Whitney’s Map of the City of Spokane Falls and Environs, Washington. Compiled by John K. Ashley Civil Engineer. John K. Ashley.
Whitney’s Map of the City of Spokane Falls and Environs, Washington. Compiled by John K. Ashley Civil Engineer.
Whitney’s Map of the City of Spokane Falls and Environs, Washington. Compiled by John K. Ashley Civil Engineer.
Whitney’s Map of the City of Spokane Falls and Environs, Washington. Compiled by John K. Ashley Civil Engineer.
Whitney’s Map of the City of Spokane Falls and Environs, Washington. Compiled by John K. Ashley Civil Engineer.

Whitney’s Map of the City of Spokane Falls and Environs, Washington. Compiled by John K. Ashley Civil Engineer.

[Spokane?], W. H. Whitney, 1890. L. H. Everts & Co., [printer]. Hand-colored folded map, 28” x 28” plus margins.

A scarce, early real estate promotion map of Spokane Falls—around this time, the largest city between Minneapolis and Seattle—showing the booming town shortly after the Northern Pacific Railroad reached the Pacific coast and the 1889 fire which destroyed part of the town.

Showing the entirety of the town, situated along the Spokane River, this map indicates plots of land and notes various additions (e.g., Cannon’s Addition)—the majority of these place-names (indicating landowner) likely having since perished. Depicted are two other railways in addition to the Northern Pacific R.R.—the Spokane Falls and Northern R.R. and the Seattle Lake Shore and Eastern R.R. A vignette illustration of Spokane Falls, a mill building, and a dam appears just below the title—the maximum water power there said to be 200,000 horse-power. Appearing in the lower-right corner are “A Few Facts and Figures on Spokane Falls for 1889”—with statistics on land sales, banking, shipping, railroad subscriptions, public works, etc. Below these is a small inset map of the Pacific Northwest region, spanning from Montana to Vancouver, and a Union Pacific R.R. logo for the overland route appears at the bottom-left. A real estate advertisement appears at the upper left, reading: “Compliments of Brown & Barker, Real Estate, Spokane Falls, Washington.” This is one of at least two known real estate advertisements found on copies of this map. A few manuscript notes and additions by an early owner denote city limits, land ownership, etc.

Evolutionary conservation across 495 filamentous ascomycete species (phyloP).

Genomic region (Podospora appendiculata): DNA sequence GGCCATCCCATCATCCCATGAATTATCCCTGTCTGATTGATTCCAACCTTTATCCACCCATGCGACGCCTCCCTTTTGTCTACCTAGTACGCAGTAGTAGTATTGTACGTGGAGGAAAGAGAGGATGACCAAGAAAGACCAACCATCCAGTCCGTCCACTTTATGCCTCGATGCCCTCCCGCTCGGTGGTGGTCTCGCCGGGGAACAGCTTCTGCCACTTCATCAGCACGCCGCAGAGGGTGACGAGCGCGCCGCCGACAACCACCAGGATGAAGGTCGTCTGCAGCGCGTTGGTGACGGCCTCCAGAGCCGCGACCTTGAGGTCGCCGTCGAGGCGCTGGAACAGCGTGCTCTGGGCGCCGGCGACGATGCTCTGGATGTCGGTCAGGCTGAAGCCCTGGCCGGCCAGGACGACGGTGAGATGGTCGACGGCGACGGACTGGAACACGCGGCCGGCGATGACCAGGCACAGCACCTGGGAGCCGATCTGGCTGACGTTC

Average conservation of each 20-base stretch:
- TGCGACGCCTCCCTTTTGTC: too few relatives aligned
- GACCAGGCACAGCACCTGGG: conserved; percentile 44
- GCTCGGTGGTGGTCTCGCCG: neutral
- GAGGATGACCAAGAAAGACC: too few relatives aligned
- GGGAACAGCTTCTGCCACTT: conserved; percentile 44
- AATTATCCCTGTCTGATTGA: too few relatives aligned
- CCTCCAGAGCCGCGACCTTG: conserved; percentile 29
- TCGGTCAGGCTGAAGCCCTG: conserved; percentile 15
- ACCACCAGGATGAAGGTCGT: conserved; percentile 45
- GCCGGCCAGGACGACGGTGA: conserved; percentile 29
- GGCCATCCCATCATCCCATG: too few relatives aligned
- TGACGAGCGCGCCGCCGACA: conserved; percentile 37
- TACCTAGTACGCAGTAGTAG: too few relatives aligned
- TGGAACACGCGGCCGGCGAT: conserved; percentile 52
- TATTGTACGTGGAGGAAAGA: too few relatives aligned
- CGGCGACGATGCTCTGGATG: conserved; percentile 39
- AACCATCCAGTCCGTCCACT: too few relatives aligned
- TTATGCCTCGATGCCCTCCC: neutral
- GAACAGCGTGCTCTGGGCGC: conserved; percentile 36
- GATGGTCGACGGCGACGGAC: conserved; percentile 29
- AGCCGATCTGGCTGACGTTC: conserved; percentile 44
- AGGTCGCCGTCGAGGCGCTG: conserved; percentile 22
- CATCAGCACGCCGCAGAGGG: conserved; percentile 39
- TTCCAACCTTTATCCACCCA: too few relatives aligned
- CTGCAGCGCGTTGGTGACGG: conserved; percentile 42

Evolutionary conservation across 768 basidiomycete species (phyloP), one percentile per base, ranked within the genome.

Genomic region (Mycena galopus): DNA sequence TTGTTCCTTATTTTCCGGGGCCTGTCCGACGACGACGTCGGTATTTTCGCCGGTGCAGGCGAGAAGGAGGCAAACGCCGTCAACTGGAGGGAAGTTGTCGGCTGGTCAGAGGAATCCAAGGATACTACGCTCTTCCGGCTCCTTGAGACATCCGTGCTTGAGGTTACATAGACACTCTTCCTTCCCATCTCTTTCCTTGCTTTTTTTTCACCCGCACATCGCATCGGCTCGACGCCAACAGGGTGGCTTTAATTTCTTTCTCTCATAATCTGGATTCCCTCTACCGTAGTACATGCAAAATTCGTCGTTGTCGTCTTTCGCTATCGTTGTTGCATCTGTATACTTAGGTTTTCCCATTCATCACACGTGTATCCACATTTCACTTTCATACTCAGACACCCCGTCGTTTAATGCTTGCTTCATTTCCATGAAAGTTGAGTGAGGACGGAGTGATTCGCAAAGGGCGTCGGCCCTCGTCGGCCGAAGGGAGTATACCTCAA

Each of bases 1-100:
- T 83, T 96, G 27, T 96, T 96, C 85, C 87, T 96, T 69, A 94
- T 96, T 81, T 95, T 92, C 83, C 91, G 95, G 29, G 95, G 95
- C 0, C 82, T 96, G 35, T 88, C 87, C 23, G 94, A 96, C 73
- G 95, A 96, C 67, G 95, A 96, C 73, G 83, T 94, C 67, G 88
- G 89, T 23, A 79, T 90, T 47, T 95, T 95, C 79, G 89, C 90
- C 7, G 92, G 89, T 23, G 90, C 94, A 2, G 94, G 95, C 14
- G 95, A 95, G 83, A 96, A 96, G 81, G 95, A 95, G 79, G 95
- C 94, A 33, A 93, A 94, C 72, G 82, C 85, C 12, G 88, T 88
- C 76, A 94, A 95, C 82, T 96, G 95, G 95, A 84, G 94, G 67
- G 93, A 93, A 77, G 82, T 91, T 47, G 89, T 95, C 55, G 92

Founded in 1873 by James N. Glover, Spokane began as a small settlement known as Spokane Falls. In time, Eastern Washington’s natural resources—fertile soil, timber, and mineral wealth—brought more settlers to the region. The boundaries of Spokane County were legislated in 1879 and Spokane Falls was incorporated in 1881. Spokane was transformed when the Northern Pacific R.R. reached the area in 1881, which was the same year the town saw its first boom due to the discovery of gold in the Coeur d’Alene mining district. Spokane soon became the center of regional commerce—effectively standing as the passage-way to the Pacific Northwest and also creating the Northwest Inland Empire that centered on the Greater Spokane Area. During this period the idea arose of establishing Spokane as its very own state. Throughout the mid-1880s, the Northern Pacific R.R. strove to reach Puget Sound directly; 1888 saw the first train do so. In 1889 terrible fires ravaged Spokane Falls, Seattle, and Ellensburg—causing great damage. However, the city was quickly rebuilt the following year—and in a much grander fashion—with the help of local investors who made their money in the mines.

Railroads did much to influence the development of Spokane—transporting new citizens into town and carrying out the region’s wealth. Spokane experienced another building boom at the turn of the century. With a population of just over 300 in 1880, by 1889 the town held nearly 20,000 people. By 1909, some 100,000 people dwelled in the town—making the city larger than Salt Lake City for a time as well as the largest city west of Minneapolis. Spokane also boasted the greatest water power west of the Niagara.

WorldCat records only one copy, at Washington State University.

An attractive and scarce map of this notable western city.

REFERENCES: Spokane History at historicspokane.org

CONDITION: Light creasing, old vertical and horizontal folds.

Item #2745

Price: $1,100.00

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